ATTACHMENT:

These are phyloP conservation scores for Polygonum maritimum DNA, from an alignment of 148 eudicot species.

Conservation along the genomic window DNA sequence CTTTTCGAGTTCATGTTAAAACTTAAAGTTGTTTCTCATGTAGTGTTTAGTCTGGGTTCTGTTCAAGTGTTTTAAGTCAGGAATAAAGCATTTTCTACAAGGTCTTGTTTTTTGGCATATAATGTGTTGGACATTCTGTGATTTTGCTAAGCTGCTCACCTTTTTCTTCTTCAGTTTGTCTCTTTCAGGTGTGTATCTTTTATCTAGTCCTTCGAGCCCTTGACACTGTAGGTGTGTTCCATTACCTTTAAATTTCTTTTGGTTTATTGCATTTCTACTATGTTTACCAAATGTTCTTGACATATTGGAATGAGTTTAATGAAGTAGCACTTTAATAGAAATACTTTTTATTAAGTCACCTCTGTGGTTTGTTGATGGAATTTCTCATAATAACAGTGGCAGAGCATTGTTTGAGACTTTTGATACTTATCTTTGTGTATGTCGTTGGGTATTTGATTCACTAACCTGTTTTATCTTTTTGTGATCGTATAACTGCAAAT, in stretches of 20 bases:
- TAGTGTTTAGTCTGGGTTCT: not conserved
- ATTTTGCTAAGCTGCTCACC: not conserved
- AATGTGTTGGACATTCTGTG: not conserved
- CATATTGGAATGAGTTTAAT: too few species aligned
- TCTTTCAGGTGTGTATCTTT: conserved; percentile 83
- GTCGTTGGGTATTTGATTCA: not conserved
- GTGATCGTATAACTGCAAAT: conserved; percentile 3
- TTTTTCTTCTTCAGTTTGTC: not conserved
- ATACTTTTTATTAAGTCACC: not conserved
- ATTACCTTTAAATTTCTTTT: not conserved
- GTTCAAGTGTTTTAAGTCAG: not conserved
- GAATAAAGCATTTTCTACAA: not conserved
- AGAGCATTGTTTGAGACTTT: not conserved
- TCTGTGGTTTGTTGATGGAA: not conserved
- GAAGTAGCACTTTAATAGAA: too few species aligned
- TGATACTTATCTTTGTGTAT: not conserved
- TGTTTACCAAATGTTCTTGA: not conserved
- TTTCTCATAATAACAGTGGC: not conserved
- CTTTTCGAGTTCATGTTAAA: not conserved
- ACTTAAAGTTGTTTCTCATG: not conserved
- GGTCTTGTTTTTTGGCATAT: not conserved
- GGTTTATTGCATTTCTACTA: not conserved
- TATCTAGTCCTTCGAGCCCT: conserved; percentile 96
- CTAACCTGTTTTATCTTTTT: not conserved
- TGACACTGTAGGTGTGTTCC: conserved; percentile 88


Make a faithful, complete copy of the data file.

These are phyloP conservation scores for Polygonum maritimum DNA, from an alignment of 148 eudicot species.

Conservation along the genomic window DNA sequence CTTTTCGAGTTCATGTTAAAACTTAAAGTTGTTTCTCATGTAGTGTTTAGTCTGGGTTCTGTTCAAGTGTTTTAAGTCAGGAATAAAGCATTTTCTACAAGGTCTTGTTTTTTGGCATATAATGTGTTGGACATTCTGTGATTTTGCTAAGCTGCTCACCTTTTTCTTCTTCAGTTTGTCTCTTTCAGGTGTGTATCTTTTATCTAGTCCTTCGAGCCCTTGACACTGTAGGTGTGTTCCATTACCTTTAAATTTCTTTTGGTTTATTGCATTTCTACTATGTTTACCAAATGTTCTTGACATATTGGAATGAGTTTAATGAAGTAGCACTTTAATAGAAATACTTTTTATTAAGTCACCTCTGTGGTTTGTTGATGGAATTTCTCATAATAACAGTGGCAGAGCATTGTTTGAGACTTTTGATACTTATCTTTGTGTATGTCGTTGGGTATTTGATTCACTAACCTGTTTTATCTTTTTGTGATCGTATAACTGCAAAT, in stretches of 20 bases:
- TAGTGTTTAGTCTGGGTTCT: not conserved
- ATTTTGCTAAGCTGCTCACC: not conserved
- AATGTGTTGGACATTCTGTG: not conserved
- CATATTGGAATGAGTTTAAT: too few species aligned
- TCTTTCAGGTGTGTATCTTT: conserved; percentile 83
- GTCGTTGGGTATTTGATTCA: not conserved
- GTGATCGTATAACTGCAAAT: conserved; percentile 3
- TTTTTCTTCTTCAGTTTGTC: not conserved
- ATACTTTTTATTAAGTCACC: not conserved
- ATTACCTTTAAATTTCTTTT: not conserved
- GTTCAAGTGTTTTAAGTCAG: not conserved
- GAATAAAGCATTTTCTACAA: not conserved
- AGAGCATTGTTTGAGACTTT: not conserved
- TCTGTGGTTTGTTGATGGAA: not conserved
- GAAGTAGCACTTTAATAGAA: too few species aligned
- TGATACTTATCTTTGTGTAT: not conserved
- TGTTTACCAAATGTTCTTGA: not conserved
- TTTCTCATAATAACAGTGGC: not conserved
- CTTTTCGAGTTCATGTTAAA: not conserved
- ACTTAAAGTTGTTTCTCATG: not conserved
- GGTCTTGTTTTTTGGCATAT: not conserved
- GGTTTATTGCATTTCTACTA: not conserved
- TATCTAGTCCTTCGAGCCCT: conserved; percentile 96
- CTAACCTGTTTTATCTTTTT: not conserved
- TGACACTGTAGGTGTGTTCC: conserved; percentile 88